24-Hour Crisis Hotline: (877)SAFEGBC or (877)723-3422 Mental Health & Substance Abuse Issues

6502 Nursery Drive, Suite 100
Victoria, TX 77904
(361)575-0611
(800)421-8825

Wellness and Personal Development
Resources
Basic InformationLatest News
2 Hours/Week in Nature: Your Prescription for Better Health?Eating More Red Meat May Shorten Your LifeScared Safe: Pics of Sun's Damage to Face Boost Sunscreen UseFoods May Taste Better If You're SittingShould Air Quality Checks Be Part of Your Travel Planning?Guard Your Skin Against the Summer SunGetting Your Nutrients: From the Source or Supplements?Human Endurance May Have Its Limits: StudyThe Dangers of Being a People-PleaserFinancial Disaster May Prompt Self-Destructive BehaviorHow Much Coffee Is Too Much?Do You Really Need 10,000 Steps a Day?Worry Less for Better HealthCan the Bacteria in Your Belly Ease Your Worrying Mind?AHA News: Need a Break? A Vacation Really Can Be Good for You -- If It's Done RightHealthy Food May Boost MoodAre DIY Sunscreens Dangerous?Millennials Believe 'Narcissist' Label, But Don't Like ItMore Back-to-Back Heat Waves Will Come With Climate ChangeBody Adapts, Recovers From Occasional 'Pigging Out,' Study FindsCBD -- It's Everywhere, But Does It Work?Stay Safe While Spring CleaningCover Up! Don't Soak Up Those Sun RaysWant to Save Money While Shopping? Leave Your Phone HomeThree Ways to Improve Focus and ConcentrationSunscreen Chemicals Enter Bloodstream at Potentially Unsafe Levels: StudyCould You Be Short on Vitamin B12?How to Tame Morning ChaosTailoring Exercise to Your AgeSchool Bullying's Impact Can Last a Lifetime: StudyWellness Programs Take Hold in American WorkplacesAmericans Sitting More Than Ever, and Tech Is to BlameVeggies, Fruits and Grains Keep Your Heart PumpingSkipping Breakfast Could Be a Bad Move for Your HeartMany 'Gen Xers' Desolate as They Navigate Adulthood: StudyHow to Make Your Workplace a Healthier OneEmbracing 'Oneness' Boosts Satisfaction With Life: StudyAre Workplace Wellness Programs Worth It?Common Sleep Myths Endanger Public HealthGet Back to Nature to Put Stress at BayScience Says: Smiling Does Bring a Mood BoostIs Your Smartphone Making You Fat?Those Whitening Strips May Damage Your TeethDietary Supplements Do Nothing for You: StudyVoice-Assisted Tech Can Be a Driving HazardWhen Using Moisturizers With Sunscreen, Don't Miss Around the EyesKindness: 12 Minutes to a Better MoodWhy Holding a Grudge Is Bad for Your HealthMove More, Live LongerDo You Live in One of America's 'Healthiest Communities'?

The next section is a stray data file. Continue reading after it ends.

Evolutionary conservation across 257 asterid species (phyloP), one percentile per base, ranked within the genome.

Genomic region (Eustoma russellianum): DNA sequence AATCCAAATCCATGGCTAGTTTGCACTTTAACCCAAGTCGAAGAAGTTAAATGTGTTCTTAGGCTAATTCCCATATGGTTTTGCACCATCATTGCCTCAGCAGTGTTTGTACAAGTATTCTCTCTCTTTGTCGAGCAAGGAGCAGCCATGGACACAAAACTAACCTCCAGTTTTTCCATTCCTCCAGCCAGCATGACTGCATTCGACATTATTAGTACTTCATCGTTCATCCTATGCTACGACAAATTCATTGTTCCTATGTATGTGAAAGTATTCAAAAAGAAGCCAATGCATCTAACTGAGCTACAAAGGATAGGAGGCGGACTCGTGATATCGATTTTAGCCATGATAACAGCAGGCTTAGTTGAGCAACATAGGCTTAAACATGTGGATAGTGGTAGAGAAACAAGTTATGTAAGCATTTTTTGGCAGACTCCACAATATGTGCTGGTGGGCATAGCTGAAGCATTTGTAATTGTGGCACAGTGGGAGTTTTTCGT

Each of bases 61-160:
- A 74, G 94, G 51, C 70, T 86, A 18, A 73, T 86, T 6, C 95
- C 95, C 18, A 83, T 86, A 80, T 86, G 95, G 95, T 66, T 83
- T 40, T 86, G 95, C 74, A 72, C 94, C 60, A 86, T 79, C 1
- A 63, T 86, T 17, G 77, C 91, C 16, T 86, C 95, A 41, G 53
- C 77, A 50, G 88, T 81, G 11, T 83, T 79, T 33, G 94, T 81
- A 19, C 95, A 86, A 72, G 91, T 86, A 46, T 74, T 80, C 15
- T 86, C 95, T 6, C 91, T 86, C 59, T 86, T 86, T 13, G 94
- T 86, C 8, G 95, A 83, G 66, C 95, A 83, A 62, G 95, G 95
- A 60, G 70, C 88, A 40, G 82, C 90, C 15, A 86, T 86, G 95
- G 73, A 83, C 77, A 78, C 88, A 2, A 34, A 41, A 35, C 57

Links
Related Topics

Anger Management
Stress Reduction and Management

A Childhood Full of Happy Memories Might Benefit Your Health Today

HealthDay News
by -- Robert Preidt
Updated: Nov 5th 2018

new article illustration

MONDAY, Nov. 5, 2018 (HealthDay News) -- Childhood memories of good connections with your parents can benefit your physical and mental health, according to new research.

The study found that older adults with fond recollections of early relationships with their parents were more likely to have better health, fewer chronic illnesses and a lower risk of depression.

Researchers analyzed two databases that included more than 22,000 people in the United States. They were either followed from their mid-40s for 18 years or for six years after age 50.

Those who recalled higher levels of affection from their mothers in early childhood had better physical health and fewer symptoms of depression, according to the study. It was published Nov. 5 in the journal Health Psychology.

Participants who recalled more childhood support from their fathers had fewer symptoms of depression, the study also found.

"One might expect childhood memories to matter less and less over time, but these memories still predicted better physical and mental health when people were in middle age and older adulthood," study lead author William Chopik said in a journal news release. Chopik is an assistant professor of psychology at Michigan State University.

The study only found an association, and didn't prove cause and effect. But the link between good childhood memories and better health later in life was stronger among those who recalled a good relationship with their mother, as opposed to their father.

This "may reflect the broader cultural circumstances of the time when the participants were raised because mothers were most likely the primary caregivers," said study co-author Robin Edelstein. She directs the University of Michigan's Personality, Relationships and Hormones Lab.

"With shifting cultural norms about the role of fathers in caregiving, it is possible that results from future studies of people born in more recent years will focus more on relationships with their fathers," Edelstein said.

Chopik said memory plays a huge role in how people make sense of the world and gauge how they should behave. "As a result, there are a lot of different ways that our memories of the past can guide us," he said.

Good memories seem to have a positive effect on health and well-being, possibly because they reduce stress or help people maintain healthy choices, he said.

Previous research found a link between good memories and good health in young adults, Chopik said.

More information

The U.S. National Institutes of Health has more on positive parenting.